You may think you own the device you bought last week from a retailer. But it is increasingly the case that what you own is only the hardware; you don’t own the right to use it the way you want to use it, even for entirely legal purposes.
The consequences of this reality have been researched deeply by Jonathan Zittrain, a Harvard law professor, friend and colleague from when I was a fellow at the Berkman Center for Internet & Society. He is also the author of The Future of the Internet—and How to Stop It. Zittrain describes a potential future in which the very qualities that have made the Internet so valuable—notably, its openness to innovation by everybody—are in danger. Whereas the personal computer and the early Internet were a wide-open collection of technologies on which anyone could build software and services, now governments and the technology and media industries increasingly want to clamp down on your freedoms. Zittrain writes:
A lockdown on PCs and a corresponding rise of tethered appliances [like the iPhone] will eliminate what today we take for granted: a world where mainstream technology can be influenced, even revolutionized, out of left field. Stopping this future depends on some wisely developed and implemented locks, along with new technologies and a community ethos that secures the keys to those locks among groups with shared norms and a sense of public purpose, rather than in the hands of a single gatekeeping entity, whether public or private.
The iPhone and iPad are the best examples yet of a controlled ecosystem, and not just because you have to tether them to a PC or Mac in order to fully manage the music, songs, apps and other files on these (admittedly lovely) devices. With the Macintosh computer, Apple built an essentially open ecosystem for software developers. Anyone could write and sell (or give away) software for the Mac, and still can, just as they can for Windows and Linux and other computer operating systems. But with the iPhone and the iPad, Apple expanded on its experience with the iTunes Music Store, creating a system for retailing applications designed for these devices—but only if Apple has approved them. The number of applications available is said to exceed 300,000, but there are well-documented horror stories featuring Apple’s refusal, often on mysterious grounds, to allow specific applications to be sold or even given away to iPhone/iPad users.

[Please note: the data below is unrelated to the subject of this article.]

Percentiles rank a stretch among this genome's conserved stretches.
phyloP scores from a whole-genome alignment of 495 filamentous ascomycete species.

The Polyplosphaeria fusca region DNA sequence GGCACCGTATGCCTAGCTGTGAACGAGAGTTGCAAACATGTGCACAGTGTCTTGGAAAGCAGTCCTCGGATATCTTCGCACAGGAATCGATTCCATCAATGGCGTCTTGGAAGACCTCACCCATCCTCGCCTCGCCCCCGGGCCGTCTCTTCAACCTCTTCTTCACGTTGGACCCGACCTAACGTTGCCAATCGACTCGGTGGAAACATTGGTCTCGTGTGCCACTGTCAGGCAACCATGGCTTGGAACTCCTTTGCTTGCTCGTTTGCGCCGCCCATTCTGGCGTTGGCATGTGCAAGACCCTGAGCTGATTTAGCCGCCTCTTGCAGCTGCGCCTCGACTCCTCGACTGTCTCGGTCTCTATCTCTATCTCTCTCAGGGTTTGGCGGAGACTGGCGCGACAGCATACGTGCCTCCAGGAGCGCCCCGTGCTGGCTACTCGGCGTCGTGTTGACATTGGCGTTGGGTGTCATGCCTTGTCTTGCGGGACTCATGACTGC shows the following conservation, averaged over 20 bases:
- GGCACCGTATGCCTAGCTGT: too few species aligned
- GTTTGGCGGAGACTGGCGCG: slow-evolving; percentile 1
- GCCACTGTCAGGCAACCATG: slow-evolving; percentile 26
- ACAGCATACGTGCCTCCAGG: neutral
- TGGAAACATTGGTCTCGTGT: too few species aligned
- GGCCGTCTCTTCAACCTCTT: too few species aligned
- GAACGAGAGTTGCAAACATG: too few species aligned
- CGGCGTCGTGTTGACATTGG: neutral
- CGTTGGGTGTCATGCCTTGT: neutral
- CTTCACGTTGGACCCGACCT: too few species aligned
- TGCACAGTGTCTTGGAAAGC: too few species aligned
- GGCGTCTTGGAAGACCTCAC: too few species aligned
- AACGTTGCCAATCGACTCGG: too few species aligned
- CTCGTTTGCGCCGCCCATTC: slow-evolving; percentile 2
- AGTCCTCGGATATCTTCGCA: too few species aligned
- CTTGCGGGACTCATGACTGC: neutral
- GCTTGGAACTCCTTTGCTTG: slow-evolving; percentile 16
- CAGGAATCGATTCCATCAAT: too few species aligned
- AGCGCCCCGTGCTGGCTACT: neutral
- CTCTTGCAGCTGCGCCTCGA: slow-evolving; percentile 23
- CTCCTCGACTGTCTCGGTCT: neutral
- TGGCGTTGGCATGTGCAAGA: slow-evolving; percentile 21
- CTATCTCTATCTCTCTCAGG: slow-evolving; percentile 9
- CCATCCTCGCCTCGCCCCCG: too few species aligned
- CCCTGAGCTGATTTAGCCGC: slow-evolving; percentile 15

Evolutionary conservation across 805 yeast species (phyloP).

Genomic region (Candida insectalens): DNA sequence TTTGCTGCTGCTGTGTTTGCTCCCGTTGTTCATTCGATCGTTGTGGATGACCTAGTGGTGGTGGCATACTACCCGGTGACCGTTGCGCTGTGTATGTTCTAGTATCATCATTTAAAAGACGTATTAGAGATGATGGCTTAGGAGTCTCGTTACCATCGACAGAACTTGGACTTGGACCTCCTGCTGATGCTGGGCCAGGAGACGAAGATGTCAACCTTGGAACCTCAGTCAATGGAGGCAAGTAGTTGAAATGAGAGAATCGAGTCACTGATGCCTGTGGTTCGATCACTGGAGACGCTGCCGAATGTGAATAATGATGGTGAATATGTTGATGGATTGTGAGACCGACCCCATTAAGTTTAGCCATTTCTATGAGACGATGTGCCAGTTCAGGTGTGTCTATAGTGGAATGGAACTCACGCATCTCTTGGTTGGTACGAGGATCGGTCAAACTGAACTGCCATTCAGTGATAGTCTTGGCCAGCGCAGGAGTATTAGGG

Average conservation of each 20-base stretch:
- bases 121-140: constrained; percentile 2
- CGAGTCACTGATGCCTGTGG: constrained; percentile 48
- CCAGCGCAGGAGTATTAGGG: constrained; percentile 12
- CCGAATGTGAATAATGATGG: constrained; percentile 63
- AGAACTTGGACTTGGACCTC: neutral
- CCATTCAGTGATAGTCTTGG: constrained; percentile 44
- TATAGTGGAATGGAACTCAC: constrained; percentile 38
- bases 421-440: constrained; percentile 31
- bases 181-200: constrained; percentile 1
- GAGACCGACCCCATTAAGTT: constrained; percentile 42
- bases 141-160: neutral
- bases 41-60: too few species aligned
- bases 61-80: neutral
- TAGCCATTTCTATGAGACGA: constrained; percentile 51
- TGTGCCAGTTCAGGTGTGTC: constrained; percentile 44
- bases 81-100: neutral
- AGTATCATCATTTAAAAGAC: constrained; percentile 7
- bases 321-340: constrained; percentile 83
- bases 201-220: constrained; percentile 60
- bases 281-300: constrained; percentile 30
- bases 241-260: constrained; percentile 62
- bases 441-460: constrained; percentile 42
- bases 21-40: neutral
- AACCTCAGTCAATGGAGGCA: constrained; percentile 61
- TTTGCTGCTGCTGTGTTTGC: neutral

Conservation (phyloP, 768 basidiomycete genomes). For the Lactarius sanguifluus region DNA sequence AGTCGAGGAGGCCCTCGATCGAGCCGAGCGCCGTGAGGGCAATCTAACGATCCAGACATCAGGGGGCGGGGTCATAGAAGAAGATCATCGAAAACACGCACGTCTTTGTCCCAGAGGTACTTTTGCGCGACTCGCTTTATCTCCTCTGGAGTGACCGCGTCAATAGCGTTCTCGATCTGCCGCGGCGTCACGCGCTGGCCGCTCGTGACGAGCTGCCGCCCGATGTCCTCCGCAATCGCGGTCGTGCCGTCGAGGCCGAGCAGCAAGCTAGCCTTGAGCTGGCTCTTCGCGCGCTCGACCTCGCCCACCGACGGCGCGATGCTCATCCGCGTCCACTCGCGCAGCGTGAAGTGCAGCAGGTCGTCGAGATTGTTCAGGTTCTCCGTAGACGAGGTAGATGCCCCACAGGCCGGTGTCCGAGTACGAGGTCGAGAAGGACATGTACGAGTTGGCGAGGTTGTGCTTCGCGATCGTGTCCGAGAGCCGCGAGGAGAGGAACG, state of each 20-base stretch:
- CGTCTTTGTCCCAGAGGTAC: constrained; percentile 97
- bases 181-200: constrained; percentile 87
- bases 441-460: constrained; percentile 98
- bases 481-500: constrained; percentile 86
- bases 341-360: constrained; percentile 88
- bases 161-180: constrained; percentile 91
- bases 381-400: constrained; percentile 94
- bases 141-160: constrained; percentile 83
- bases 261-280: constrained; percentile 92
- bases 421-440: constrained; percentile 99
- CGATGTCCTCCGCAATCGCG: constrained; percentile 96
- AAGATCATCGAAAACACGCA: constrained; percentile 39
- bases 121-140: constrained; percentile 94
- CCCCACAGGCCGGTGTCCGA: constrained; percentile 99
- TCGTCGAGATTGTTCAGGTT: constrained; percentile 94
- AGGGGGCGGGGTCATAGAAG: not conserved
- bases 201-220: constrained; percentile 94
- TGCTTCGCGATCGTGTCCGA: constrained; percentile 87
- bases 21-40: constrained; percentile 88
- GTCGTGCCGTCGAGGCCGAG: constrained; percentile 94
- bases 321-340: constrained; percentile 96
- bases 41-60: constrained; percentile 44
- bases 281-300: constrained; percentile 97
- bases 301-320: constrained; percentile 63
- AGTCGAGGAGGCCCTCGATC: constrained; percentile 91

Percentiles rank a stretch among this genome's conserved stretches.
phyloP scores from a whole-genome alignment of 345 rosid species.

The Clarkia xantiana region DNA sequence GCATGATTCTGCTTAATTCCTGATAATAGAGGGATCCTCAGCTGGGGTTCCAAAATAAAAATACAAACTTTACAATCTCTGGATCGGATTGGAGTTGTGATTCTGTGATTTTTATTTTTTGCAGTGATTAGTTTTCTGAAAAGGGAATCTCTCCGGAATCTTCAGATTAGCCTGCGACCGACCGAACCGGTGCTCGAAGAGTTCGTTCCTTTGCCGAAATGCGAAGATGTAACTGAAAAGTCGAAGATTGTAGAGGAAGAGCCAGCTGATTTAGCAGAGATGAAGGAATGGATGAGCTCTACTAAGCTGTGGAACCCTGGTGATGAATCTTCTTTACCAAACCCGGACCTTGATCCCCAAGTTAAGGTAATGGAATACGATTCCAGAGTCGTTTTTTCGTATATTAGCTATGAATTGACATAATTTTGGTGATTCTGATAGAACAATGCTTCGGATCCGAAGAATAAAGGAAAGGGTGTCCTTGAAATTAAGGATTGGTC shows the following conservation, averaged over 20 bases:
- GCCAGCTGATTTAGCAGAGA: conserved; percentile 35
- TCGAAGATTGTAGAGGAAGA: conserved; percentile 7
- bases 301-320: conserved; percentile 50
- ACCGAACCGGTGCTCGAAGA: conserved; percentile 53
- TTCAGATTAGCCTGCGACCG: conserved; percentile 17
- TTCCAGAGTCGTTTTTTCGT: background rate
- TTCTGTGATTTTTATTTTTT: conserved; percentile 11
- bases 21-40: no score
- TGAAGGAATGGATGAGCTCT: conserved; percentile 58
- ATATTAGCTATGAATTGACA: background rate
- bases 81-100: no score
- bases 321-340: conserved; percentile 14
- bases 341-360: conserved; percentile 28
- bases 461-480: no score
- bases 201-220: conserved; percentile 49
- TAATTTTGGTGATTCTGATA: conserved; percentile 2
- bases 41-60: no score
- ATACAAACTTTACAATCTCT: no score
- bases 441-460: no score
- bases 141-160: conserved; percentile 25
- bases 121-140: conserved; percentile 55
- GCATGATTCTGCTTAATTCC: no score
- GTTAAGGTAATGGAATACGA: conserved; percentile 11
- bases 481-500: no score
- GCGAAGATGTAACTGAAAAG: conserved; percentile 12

You can still create what you want on the Web, and iPhone users can still find it via the device’s Safari browser—but sorry, no videos using Adobe’s Flash player that runs most videos on desktop and laptop computers. Meanwhile, if you want your audience to experience your work in any way that uses the iPhone or iPad hardware to its fullest capabilities, you need Apple’s permission to distribute the app that does this. And, then, if you get permission and charge for your application, or for any services you provide via your application, Apple insists on taking a cut of the money.
Google’s Android mobile operating system is more open, but the company’s real customers for it are the mobile carriers—AT&T, Verizon, etc.—that are busy locking down what their customers can do with their devices. Control-freakery is endemic, and dangerous.
Amazon, a company in which I own some stock, has locked down its Kindle platform, too. The Kindle is the most popular e-reader by far, and while I own one I’m extremely unhappy about Amazon’s hard-nosed insistence that it can control your Kindle. The company was appropriately embarrassed (and had to pay out a court settlement) for remotely deleting several books by George Orwell, including 1984—oh, the irony—from the Kindles of people who’d bought the editions from what turned out to be a publisher that was unauthorized to sell them. While Amazon apologized for its actions, it didn’t say what would happen if some judge or government agency ordered it to remove books or other content from the devices in the future.
This is not just about your right to read and use media as you wish. It is also about the way you will be able to make available what you create in the future. If you believe in freedom of speech, and see mediactivity’s value to our lives, our culture and our democracy, you should be deeply alarmed by the trends we’re seeing.